Several months ago, when reviewing Boys School’s debut album, I asked “Why can’t there be more albums like Boys School’s Boys School?” That question has been answered with the arrival of 180, the debut album from British rock band Palma Violets. 180, like Boys School, is a refreshing take on 60s garage and psychedelic rock, bringing the sounds of the summer of love to spring 2013. Additionally, I hear the disc as taking listeners through an abbreviated history of Anglo-American underground rock music. These reasons alone make 180 a praiseworthy album.
So what does a tour of underground rock look like? In the Violets’ case, this tour involves incorporating sounds and themes from garage rock, some early alternative and art rock, British punk, and the Britpop movement. The band is able to create a sound that is -in a nutshell- a more psychedelic and organ driven version of Oasis, fronted by Joe Strummer. Bassist, and vocalist, Alex Jesson does a remarkable job channeling the Clash frontman, making his voice one of the standout features of the record.
This is not to say that Jesson’s voice is the only thing that makes the group—or the album—noteworthy. Palma Violets are a very good band with great players and great understanding of dynamics. A prime example of this talent comes is on the disc’s middle track, “Last of the Summer Wine.” The band shows their skill in dynamic control with a slow, organ-driven instrumental buildup before the guitar bursts in. The burst, however, is within appropriate volume level for the song and does not allow the guitar to overwhelm the other instruments. The music in the track proceeds to switch between more quiet, bass-driven sections in the verses with mid-range, guitar-driven sections for the chorus. “Summer Wine” is just a prime example, but the entire record demonstrates a strong sense of dynamic and instrumental cohesion. The volume level of each instrument—and of the vocals—remains at a level such that neither overpowers the other. This great sense of balance leads to musically pleasing songs, making the LP quite approachable.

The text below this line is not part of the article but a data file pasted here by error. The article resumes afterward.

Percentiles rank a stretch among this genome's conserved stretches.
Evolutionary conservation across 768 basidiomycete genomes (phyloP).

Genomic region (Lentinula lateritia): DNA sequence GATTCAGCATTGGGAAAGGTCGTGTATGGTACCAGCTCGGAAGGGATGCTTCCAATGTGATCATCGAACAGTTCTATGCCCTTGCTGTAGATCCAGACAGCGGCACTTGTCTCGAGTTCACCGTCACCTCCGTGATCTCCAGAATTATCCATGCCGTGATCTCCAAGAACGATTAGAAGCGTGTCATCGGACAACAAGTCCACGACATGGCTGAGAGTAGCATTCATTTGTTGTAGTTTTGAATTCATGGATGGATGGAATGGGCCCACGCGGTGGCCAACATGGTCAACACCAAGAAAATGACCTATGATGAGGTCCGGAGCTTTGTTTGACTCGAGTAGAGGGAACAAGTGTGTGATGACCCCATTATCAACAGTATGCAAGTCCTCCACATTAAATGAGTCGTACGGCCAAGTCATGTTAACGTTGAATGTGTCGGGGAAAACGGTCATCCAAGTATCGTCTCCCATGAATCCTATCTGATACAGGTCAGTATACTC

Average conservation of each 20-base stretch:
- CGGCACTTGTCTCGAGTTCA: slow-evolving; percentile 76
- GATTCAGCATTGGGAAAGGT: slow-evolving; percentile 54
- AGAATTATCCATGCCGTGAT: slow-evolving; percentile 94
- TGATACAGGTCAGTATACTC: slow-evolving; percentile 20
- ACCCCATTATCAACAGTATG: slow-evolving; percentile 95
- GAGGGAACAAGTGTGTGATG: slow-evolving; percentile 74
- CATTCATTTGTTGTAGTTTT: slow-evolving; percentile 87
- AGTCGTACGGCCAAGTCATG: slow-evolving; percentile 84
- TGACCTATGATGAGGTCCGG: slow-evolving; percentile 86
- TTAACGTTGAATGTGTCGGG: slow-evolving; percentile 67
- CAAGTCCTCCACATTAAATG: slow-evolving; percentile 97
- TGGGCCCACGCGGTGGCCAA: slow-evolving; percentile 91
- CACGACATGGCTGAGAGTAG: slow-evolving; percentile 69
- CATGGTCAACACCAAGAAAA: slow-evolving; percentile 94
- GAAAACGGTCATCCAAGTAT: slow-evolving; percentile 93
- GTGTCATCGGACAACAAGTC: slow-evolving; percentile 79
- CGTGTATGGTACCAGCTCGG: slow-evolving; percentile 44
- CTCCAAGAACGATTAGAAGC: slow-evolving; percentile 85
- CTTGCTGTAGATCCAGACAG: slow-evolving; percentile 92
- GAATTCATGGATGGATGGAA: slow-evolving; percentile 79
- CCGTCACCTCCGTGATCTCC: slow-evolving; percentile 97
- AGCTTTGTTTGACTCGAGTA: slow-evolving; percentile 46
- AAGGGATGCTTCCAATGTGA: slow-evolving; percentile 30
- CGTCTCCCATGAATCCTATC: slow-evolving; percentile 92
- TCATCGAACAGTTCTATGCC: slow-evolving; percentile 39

As a note, one of the strongest elements with the instrumentation is the organ, which provides a much wider variety of sounds and breaks up the occasional monotony of standard vocals-guitar-bass-drums rock and roll. The guitar tone, too, is very important to the pleasing and unique sound of the band. The guitar is just distorted enough to give it sonic weight, but the echoing reverb effect gives it the key garage and psychedelic sound. The right blend of distortion and reverb allows the guitar a pleasant and universally accessible tone—distortion for the punks and reverb for the easy listeners.
One of the band’s occasional weaknesses is their lyrics. As the songs are very garage-inspired, I give a lot of leeway for more immature or nonsensical writing. The Violets also make this sort of songwriting work well for them, as with lead track and single “Best of Friends.” While capturing some of the best qualities of the band’s instrumentation, the lyrics hold a sort of classic immaturity and spirit of youth that exists within garage. The chorus is quite simple, repeating, “I wanna be your friend / I wanna be your best friend / I don’t want you to be my girl.” It is actually quite refreshing to hear a song about wanting to be friends in rock and roll—and in modern pop music—so I salute them for this. On “Best of Friends,” and other songs on the disc, especially closing track “14,” the band captures the adolescent spirit of rock and roll quite well. On the other hand, there are songs like “Rattlesnake Highway” and “Chicken Dippers” that just make no sense and are a bit too “out there.” Case and point, one of the lines to “Chicken Dippers” is, “Your hair is stone red gage / And you make me feel like I’m the only one.” I admit that I could be missing something, but I have no idea what that would be.
Overall, 180 is a great first album by Palma Violets. While the album stalls a bit between the second and sixth tracks, the rest of the album is rather solid and displays the band’s ability as musicians and songwriters. The album even ends in Oasis fashion with the eight-minute epic “14” (perhaps channeling a bit of “Champagne Supernova”). Hopefully 180 will force many rock bands of today, and of the future, to do a 180 and recall the glory of rock and roll’s rich history.
Key Tracks: “Best of Friends,” “Last of the Summer Wine,” “We Found Love,” and “14”
Originally Published on The Rotation, WGTB's Music Blog, on 05/06/13